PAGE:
Nearly one in five U.S. workers will become disabled and remain unable to work for a year or more before they reach the age of 65. Fortunately, professionals can obtain long-term disability insurance coverage to protect their income in the event of a disabling accident or illness. Principal Life Insurance Company, which is part of the Principal Financial Group, sells long-term disability (LTD) policies that are intended to replace income lost by disabled policyholders. Unfortunately, Principal Financial Group does not always pay disability income benefits when it should and has been known to deny legitimate long-term disability claims.
Reasons for Principal Disability Insurance Denials
There are a variety of reasons that Principal or any other major disability insurance companies could cite to deny your claim. Each disability insurance denial letter should state the specific reason the insurance claim was denied. Below we discuss some of the most common reasons disability insurance claims are denied:
For each claim, it is necessary for Principal Financial Group to verify that the employee is eligible for disability insurance benefits. In order to qualify for disability insurance benefits, an employee must meet certain non-medical requirements, like working a specific number of hours each week prior to the onset of disability or being an “active employee” (which will be defined in each individual’s specific policy, but here is an example from an ERISA disability case in the United States federal courts). If you do not meet the non-medical requirements laid out in your disability insurance policy Principal Financial will deny your disability claim.
Principal Financial disability insurance policies also have specific medical requirements that a claimant must meet in order to receive disability benefits from the insurance company. Many resources are used to help verify disability claims, such as a statement from the claimant, physician and hospital records, Attending Physician’s Statements (APS), and home visits or field interviews conducted by the insurance company. Failure to provide the necessary medical records and documents to support your insurance claim will result in claim denial.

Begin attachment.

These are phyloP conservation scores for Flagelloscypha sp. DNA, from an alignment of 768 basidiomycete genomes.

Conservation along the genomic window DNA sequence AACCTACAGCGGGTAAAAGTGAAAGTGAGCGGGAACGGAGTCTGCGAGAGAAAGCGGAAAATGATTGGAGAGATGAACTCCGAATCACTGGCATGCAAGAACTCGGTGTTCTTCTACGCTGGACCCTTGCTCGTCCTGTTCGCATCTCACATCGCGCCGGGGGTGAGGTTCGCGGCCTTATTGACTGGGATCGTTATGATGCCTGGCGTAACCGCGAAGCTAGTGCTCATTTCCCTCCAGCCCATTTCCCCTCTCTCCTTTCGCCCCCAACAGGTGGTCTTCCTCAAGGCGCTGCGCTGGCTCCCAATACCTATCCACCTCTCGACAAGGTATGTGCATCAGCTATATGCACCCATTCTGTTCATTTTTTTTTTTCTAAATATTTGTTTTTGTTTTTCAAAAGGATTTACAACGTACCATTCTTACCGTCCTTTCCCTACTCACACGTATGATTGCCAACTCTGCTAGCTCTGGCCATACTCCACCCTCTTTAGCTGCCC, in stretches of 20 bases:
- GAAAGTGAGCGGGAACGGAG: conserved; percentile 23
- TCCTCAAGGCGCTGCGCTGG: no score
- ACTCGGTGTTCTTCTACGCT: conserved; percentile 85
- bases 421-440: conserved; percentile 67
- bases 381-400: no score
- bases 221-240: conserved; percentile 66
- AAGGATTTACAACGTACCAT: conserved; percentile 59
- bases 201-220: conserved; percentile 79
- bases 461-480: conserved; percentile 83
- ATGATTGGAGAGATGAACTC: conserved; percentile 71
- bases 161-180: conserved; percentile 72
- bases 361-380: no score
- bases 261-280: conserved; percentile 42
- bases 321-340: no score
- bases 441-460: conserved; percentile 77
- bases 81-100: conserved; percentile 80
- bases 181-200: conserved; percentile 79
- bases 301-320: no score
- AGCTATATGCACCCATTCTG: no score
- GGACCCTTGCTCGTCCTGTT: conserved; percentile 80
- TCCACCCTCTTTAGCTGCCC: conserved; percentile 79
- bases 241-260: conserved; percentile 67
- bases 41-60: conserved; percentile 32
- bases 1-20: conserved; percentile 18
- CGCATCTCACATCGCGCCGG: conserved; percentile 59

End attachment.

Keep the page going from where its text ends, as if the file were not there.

Medical Reviews and Independent Medical Examinations
In some cases, Principal Financial may decide to conduct a more in-depth investigation of a disability claim. It is not uncommon for the insurance company to order a consultation with the Principal’s disability nurse and vocational consultant, or a medical review of your file by the Principal’s medical director. If they determine that there is no evidence to support your reported symptoms and limitations your claim will be denied.
Principal Financial Group may also have you attend an “independent” medical examination with an “independent” physician. However, this “independent” doctor is paid by Principal Financial, so the physician has a motive to side with the insurance company. In our opinion, a compulsory medical examination would be a more accurate name for this part of a disability claim.
Insurance companies such as Principal Financial are also known to conduct surveillance on claimants, often hiring investigative companies to follow a claimant and record their activities, particularly when they have scheduled an IME that you are required to attend and they know that you will be out and about. This surveillance video becomes part of your claim file and will be used to justify a claim denial.
Social Media Surveillance
Another common surveillance tactic used in the disability claims process is to review the claimant’s social media accounts. Any social media posts, photos, or video surveillance that contradicts your reported symptoms and limitations could be used to wrongfully deny or terminate your claim. You should check your privacy settings and ask friends and family members not to tag you in any photos.
The frequency of an insurance companies’ verification of a claimant’s current disability status depends on the controlling policy’s definition of “disability”, the claimant’s medical condition(s), and the prognosis of the claimant’s medical condition(s). Most insurance companies, including Principal Financial, will contact claimants at least once every 18-24 months to verify their condition has not changed.